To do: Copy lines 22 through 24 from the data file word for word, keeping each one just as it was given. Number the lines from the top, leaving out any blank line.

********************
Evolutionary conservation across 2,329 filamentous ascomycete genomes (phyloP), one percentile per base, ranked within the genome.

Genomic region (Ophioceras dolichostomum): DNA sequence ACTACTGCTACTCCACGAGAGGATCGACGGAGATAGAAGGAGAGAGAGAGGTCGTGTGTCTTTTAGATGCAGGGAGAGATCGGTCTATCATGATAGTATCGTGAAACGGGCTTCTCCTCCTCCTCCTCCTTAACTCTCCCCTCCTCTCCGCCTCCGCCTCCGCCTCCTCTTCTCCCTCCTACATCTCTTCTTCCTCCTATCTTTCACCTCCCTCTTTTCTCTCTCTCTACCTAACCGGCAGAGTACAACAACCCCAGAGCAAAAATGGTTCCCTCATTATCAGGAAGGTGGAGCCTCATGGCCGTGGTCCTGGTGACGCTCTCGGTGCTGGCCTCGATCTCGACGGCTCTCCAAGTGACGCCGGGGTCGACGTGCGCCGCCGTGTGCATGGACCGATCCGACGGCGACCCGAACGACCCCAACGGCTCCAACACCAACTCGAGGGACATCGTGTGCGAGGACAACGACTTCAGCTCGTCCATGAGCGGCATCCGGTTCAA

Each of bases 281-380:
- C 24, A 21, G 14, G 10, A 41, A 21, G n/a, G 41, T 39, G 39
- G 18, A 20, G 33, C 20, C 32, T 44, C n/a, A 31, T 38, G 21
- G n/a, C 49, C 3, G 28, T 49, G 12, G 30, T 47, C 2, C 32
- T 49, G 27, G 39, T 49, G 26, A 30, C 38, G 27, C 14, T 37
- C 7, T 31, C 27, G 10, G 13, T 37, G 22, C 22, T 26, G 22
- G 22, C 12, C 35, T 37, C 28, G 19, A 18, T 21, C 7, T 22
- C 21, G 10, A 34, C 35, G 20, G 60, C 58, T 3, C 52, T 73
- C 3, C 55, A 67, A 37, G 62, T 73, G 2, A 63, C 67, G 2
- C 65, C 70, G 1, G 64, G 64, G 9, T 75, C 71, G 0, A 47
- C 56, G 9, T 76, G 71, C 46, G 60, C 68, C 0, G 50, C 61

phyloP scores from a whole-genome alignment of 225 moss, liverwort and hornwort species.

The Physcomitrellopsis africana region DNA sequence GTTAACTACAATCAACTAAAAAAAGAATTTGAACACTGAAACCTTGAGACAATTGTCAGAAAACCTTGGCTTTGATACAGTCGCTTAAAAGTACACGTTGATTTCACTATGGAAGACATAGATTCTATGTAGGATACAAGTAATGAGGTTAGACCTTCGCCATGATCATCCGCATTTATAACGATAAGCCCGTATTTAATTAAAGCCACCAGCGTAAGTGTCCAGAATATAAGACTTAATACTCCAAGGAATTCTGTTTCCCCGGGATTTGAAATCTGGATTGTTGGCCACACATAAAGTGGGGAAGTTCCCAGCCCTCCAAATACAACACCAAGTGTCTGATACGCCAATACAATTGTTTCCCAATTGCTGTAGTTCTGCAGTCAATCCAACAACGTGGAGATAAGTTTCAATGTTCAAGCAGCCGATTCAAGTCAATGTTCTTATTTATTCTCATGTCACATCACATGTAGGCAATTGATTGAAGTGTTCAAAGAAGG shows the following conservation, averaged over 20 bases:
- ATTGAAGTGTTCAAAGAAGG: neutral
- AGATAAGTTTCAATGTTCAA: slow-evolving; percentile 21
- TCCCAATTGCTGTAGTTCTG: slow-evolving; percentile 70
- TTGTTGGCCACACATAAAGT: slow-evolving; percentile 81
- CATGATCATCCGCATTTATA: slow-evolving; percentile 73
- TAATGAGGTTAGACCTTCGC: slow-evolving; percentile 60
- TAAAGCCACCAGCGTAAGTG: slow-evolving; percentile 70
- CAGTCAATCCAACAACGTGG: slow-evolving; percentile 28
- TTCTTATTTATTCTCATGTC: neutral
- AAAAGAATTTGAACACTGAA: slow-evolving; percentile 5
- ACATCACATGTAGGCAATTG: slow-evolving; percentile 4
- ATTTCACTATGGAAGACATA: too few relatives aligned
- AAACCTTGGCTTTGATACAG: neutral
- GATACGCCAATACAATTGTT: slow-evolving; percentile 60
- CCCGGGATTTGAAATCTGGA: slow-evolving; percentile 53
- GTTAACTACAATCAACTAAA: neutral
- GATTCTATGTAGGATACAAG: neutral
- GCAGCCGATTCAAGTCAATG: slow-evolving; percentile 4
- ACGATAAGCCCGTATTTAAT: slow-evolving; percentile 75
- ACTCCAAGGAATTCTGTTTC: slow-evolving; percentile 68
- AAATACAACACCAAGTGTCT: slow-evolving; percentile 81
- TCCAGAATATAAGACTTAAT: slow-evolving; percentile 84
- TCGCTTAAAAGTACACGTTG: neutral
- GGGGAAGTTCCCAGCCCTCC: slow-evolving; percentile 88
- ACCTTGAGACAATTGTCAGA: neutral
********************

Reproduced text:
- TAAAGCCACCAGCGTAAGTG: slow-evolving; percentile 70
- CAGTCAATCCAACAACGTGG: slow-evolving; percentile 28
- TTCTTATTTATTCTCATGTC: neutral